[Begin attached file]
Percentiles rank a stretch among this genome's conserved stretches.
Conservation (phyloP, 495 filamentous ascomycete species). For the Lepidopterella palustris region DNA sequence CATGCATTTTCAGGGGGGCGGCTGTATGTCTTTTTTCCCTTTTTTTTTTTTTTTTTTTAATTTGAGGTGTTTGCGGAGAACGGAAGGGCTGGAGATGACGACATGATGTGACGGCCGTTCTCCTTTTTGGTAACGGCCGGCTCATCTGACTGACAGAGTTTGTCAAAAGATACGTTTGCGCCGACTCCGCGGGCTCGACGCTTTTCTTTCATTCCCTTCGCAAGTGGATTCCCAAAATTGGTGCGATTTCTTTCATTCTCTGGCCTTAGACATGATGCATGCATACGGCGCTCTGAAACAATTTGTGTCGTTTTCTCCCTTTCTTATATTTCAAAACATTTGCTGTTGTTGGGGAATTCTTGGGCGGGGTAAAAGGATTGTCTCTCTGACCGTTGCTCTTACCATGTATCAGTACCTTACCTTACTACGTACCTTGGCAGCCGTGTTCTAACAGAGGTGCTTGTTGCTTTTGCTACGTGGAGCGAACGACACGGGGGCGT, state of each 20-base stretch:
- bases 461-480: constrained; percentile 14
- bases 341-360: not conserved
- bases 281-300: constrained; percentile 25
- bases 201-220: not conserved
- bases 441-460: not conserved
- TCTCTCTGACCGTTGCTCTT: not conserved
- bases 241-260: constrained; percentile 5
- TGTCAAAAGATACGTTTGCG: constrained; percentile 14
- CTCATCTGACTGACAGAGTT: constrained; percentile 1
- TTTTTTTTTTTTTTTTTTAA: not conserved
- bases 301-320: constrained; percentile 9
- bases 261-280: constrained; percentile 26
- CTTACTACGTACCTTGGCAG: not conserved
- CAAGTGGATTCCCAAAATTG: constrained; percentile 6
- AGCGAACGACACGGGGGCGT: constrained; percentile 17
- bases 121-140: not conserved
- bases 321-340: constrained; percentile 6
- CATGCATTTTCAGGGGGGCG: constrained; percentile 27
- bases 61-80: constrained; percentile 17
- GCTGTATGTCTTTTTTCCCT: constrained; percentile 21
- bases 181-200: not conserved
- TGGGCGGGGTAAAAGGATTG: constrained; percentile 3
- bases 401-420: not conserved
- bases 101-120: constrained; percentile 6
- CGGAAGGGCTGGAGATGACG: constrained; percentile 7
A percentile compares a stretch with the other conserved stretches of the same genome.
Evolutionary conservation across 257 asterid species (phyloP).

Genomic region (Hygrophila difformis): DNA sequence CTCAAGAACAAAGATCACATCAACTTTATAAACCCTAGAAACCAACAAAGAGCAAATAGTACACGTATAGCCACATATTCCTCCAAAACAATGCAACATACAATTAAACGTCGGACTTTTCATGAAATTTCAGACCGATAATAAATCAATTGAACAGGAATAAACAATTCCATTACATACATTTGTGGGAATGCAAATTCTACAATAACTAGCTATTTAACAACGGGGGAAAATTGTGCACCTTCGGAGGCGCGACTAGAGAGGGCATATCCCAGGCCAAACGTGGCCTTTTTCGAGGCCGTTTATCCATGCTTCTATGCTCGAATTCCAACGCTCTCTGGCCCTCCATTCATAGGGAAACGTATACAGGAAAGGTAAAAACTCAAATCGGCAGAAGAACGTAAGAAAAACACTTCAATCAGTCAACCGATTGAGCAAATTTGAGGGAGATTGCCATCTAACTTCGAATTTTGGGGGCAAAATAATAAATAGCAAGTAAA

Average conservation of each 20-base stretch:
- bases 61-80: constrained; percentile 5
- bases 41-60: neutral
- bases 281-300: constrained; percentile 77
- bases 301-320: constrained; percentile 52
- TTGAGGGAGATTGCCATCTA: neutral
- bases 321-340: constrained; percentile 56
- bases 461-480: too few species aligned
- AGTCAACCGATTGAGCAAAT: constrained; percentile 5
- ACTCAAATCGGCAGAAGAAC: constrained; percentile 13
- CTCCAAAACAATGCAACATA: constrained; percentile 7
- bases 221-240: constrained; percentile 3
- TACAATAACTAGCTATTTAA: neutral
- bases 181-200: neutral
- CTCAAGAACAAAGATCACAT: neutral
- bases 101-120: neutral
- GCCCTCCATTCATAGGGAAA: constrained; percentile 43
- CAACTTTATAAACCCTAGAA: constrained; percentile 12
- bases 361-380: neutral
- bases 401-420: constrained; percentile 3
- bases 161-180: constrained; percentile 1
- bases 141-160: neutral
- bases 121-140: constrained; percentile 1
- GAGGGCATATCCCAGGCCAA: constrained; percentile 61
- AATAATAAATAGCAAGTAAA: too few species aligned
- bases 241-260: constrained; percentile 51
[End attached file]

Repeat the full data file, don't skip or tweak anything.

Percentiles rank a stretch among this genome's conserved stretches.
Conservation (phyloP, 495 filamentous ascomycete species). For the Lepidopterella palustris region DNA sequence CATGCATTTTCAGGGGGGCGGCTGTATGTCTTTTTTCCCTTTTTTTTTTTTTTTTTTTAATTTGAGGTGTTTGCGGAGAACGGAAGGGCTGGAGATGACGACATGATGTGACGGCCGTTCTCCTTTTTGGTAACGGCCGGCTCATCTGACTGACAGAGTTTGTCAAAAGATACGTTTGCGCCGACTCCGCGGGCTCGACGCTTTTCTTTCATTCCCTTCGCAAGTGGATTCCCAAAATTGGTGCGATTTCTTTCATTCTCTGGCCTTAGACATGATGCATGCATACGGCGCTCTGAAACAATTTGTGTCGTTTTCTCCCTTTCTTATATTTCAAAACATTTGCTGTTGTTGGGGAATTCTTGGGCGGGGTAAAAGGATTGTCTCTCTGACCGTTGCTCTTACCATGTATCAGTACCTTACCTTACTACGTACCTTGGCAGCCGTGTTCTAACAGAGGTGCTTGTTGCTTTTGCTACGTGGAGCGAACGACACGGGGGCGT, state of each 20-base stretch:
- bases 461-480: constrained; percentile 14
- bases 341-360: not conserved
- bases 281-300: constrained; percentile 25
- bases 201-220: not conserved
- bases 441-460: not conserved
- TCTCTCTGACCGTTGCTCTT: not conserved
- bases 241-260: constrained; percentile 5
- TGTCAAAAGATACGTTTGCG: constrained; percentile 14
- CTCATCTGACTGACAGAGTT: constrained; percentile 1
- TTTTTTTTTTTTTTTTTTAA: not conserved
- bases 301-320: constrained; percentile 9
- bases 261-280: constrained; percentile 26
- CTTACTACGTACCTTGGCAG: not conserved
- CAAGTGGATTCCCAAAATTG: constrained; percentile 6
- AGCGAACGACACGGGGGCGT: constrained; percentile 17
- bases 121-140: not conserved
- bases 321-340: constrained; percentile 6
- CATGCATTTTCAGGGGGGCG: constrained; percentile 27
- bases 61-80: constrained; percentile 17
- GCTGTATGTCTTTTTTCCCT: constrained; percentile 21
- bases 181-200: not conserved
- TGGGCGGGGTAAAAGGATTG: constrained; percentile 3
- bases 401-420: not conserved
- bases 101-120: constrained; percentile 6
- CGGAAGGGCTGGAGATGACG: constrained; percentile 7
A percentile compares a stretch with the other conserved stretches of the same genome.
Evolutionary conservation across 257 asterid species (phyloP).

Genomic region (Hygrophila difformis): DNA sequence CTCAAGAACAAAGATCACATCAACTTTATAAACCCTAGAAACCAACAAAGAGCAAATAGTACACGTATAGCCACATATTCCTCCAAAACAATGCAACATACAATTAAACGTCGGACTTTTCATGAAATTTCAGACCGATAATAAATCAATTGAACAGGAATAAACAATTCCATTACATACATTTGTGGGAATGCAAATTCTACAATAACTAGCTATTTAACAACGGGGGAAAATTGTGCACCTTCGGAGGCGCGACTAGAGAGGGCATATCCCAGGCCAAACGTGGCCTTTTTCGAGGCCGTTTATCCATGCTTCTATGCTCGAATTCCAACGCTCTCTGGCCCTCCATTCATAGGGAAACGTATACAGGAAAGGTAAAAACTCAAATCGGCAGAAGAACGTAAGAAAAACACTTCAATCAGTCAACCGATTGAGCAAATTTGAGGGAGATTGCCATCTAACTTCGAATTTTGGGGGCAAAATAATAAATAGCAAGTAAA

Average conservation of each 20-base stretch:
- bases 61-80: constrained; percentile 5
- bases 41-60: neutral
- bases 281-300: constrained; percentile 77
- bases 301-320: constrained; percentile 52
- TTGAGGGAGATTGCCATCTA: neutral
- bases 321-340: constrained; percentile 56
- bases 461-480: too few species aligned
- AGTCAACCGATTGAGCAAAT: constrained; percentile 5
- ACTCAAATCGGCAGAAGAAC: constrained; percentile 13
- CTCCAAAACAATGCAACATA: constrained; percentile 7
- bases 221-240: constrained; percentile 3
- TACAATAACTAGCTATTTAA: neutral
- bases 181-200: neutral
- CTCAAGAACAAAGATCACAT: neutral
- bases 101-120: neutral
- GCCCTCCATTCATAGGGAAA: constrained; percentile 43
- CAACTTTATAAACCCTAGAA: constrained; percentile 12
- bases 361-380: neutral
- bases 401-420: constrained; percentile 3
- bases 161-180: constrained; percentile 1
- bases 141-160: neutral
- bases 121-140: constrained; percentile 1
- GAGGGCATATCCCAGGCCAA: constrained; percentile 61
- AATAATAAATAGCAAGTAAA: too few species aligned
- bases 241-260: constrained; percentile 51